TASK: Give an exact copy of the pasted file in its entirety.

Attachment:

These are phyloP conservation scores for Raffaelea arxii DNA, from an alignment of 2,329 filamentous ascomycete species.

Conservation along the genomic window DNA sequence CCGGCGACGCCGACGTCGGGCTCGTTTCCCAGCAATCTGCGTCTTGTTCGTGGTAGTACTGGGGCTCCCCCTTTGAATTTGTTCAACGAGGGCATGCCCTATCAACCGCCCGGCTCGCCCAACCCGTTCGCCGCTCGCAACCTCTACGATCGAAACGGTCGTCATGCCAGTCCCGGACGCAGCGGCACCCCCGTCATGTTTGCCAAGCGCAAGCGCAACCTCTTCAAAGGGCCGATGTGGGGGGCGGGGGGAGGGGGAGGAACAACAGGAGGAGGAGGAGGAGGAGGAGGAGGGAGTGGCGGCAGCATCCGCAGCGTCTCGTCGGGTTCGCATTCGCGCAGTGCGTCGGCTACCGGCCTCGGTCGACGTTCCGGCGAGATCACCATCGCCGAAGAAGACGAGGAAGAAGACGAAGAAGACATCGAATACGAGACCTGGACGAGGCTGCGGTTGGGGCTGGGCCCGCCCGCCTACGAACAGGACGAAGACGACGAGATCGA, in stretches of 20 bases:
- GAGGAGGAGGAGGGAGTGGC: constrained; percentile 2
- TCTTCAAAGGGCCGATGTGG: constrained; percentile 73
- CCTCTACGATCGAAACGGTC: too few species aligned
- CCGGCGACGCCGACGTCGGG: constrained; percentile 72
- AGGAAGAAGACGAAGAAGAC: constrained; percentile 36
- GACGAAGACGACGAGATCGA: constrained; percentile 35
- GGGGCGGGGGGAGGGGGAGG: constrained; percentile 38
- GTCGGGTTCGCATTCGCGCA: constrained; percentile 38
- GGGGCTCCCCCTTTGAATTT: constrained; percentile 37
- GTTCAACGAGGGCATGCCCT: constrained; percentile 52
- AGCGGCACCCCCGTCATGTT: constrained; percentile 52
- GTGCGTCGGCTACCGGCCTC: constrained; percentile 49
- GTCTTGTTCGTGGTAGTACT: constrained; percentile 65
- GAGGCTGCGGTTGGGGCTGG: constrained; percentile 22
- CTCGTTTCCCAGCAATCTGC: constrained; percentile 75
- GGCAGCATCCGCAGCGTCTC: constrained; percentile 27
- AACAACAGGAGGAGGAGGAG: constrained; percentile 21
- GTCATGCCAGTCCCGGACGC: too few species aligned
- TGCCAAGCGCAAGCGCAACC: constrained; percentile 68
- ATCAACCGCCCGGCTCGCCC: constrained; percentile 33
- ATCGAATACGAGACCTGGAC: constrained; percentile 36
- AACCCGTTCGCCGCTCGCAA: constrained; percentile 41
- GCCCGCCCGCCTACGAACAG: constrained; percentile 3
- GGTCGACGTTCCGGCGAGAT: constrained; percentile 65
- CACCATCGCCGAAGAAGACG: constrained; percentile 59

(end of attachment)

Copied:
These are phyloP conservation scores for Raffaelea arxii DNA, from an alignment of 2,329 filamentous ascomycete species.

Conservation along the genomic window DNA sequence CCGGCGACGCCGACGTCGGGCTCGTTTCCCAGCAATCTGCGTCTTGTTCGTGGTAGTACTGGGGCTCCCCCTTTGAATTTGTTCAACGAGGGCATGCCCTATCAACCGCCCGGCTCGCCCAACCCGTTCGCCGCTCGCAACCTCTACGATCGAAACGGTCGTCATGCCAGTCCCGGACGCAGCGGCACCCCCGTCATGTTTGCCAAGCGCAAGCGCAACCTCTTCAAAGGGCCGATGTGGGGGGCGGGGGGAGGGGGAGGAACAACAGGAGGAGGAGGAGGAGGAGGAGGAGGGAGTGGCGGCAGCATCCGCAGCGTCTCGTCGGGTTCGCATTCGCGCAGTGCGTCGGCTACCGGCCTCGGTCGACGTTCCGGCGAGATCACCATCGCCGAAGAAGACGAGGAAGAAGACGAAGAAGACATCGAATACGAGACCTGGACGAGGCTGCGGTTGGGGCTGGGCCCGCCCGCCTACGAACAGGACGAAGACGACGAGATCGA, in stretches of 20 bases:
- GAGGAGGAGGAGGGAGTGGC: constrained; percentile 2
- TCTTCAAAGGGCCGATGTGG: constrained; percentile 73
- CCTCTACGATCGAAACGGTC: too few species aligned
- CCGGCGACGCCGACGTCGGG: constrained; percentile 72
- AGGAAGAAGACGAAGAAGAC: constrained; percentile 36
- GACGAAGACGACGAGATCGA: constrained; percentile 35
- GGGGCGGGGGGAGGGGGAGG: constrained; percentile 38
- GTCGGGTTCGCATTCGCGCA: constrained; percentile 38
- GGGGCTCCCCCTTTGAATTT: constrained; percentile 37
- GTTCAACGAGGGCATGCCCT: constrained; percentile 52
- AGCGGCACCCCCGTCATGTT: constrained; percentile 52
- GTGCGTCGGCTACCGGCCTC: constrained; percentile 49
- GTCTTGTTCGTGGTAGTACT: constrained; percentile 65
- GAGGCTGCGGTTGGGGCTGG: constrained; percentile 22
- CTCGTTTCCCAGCAATCTGC: constrained; percentile 75
- GGCAGCATCCGCAGCGTCTC: constrained; percentile 27
- AACAACAGGAGGAGGAGGAG: constrained; percentile 21
- GTCATGCCAGTCCCGGACGC: too few species aligned
- TGCCAAGCGCAAGCGCAACC: constrained; percentile 68
- ATCAACCGCCCGGCTCGCCC: constrained; percentile 33
- ATCGAATACGAGACCTGGAC: constrained; percentile 36
- AACCCGTTCGCCGCTCGCAA: constrained; percentile 41
- GCCCGCCCGCCTACGAACAG: constrained; percentile 3
- GGTCGACGTTCCGGCGAGAT: constrained; percentile 65
- CACCATCGCCGAAGAAGACG: constrained; percentile 59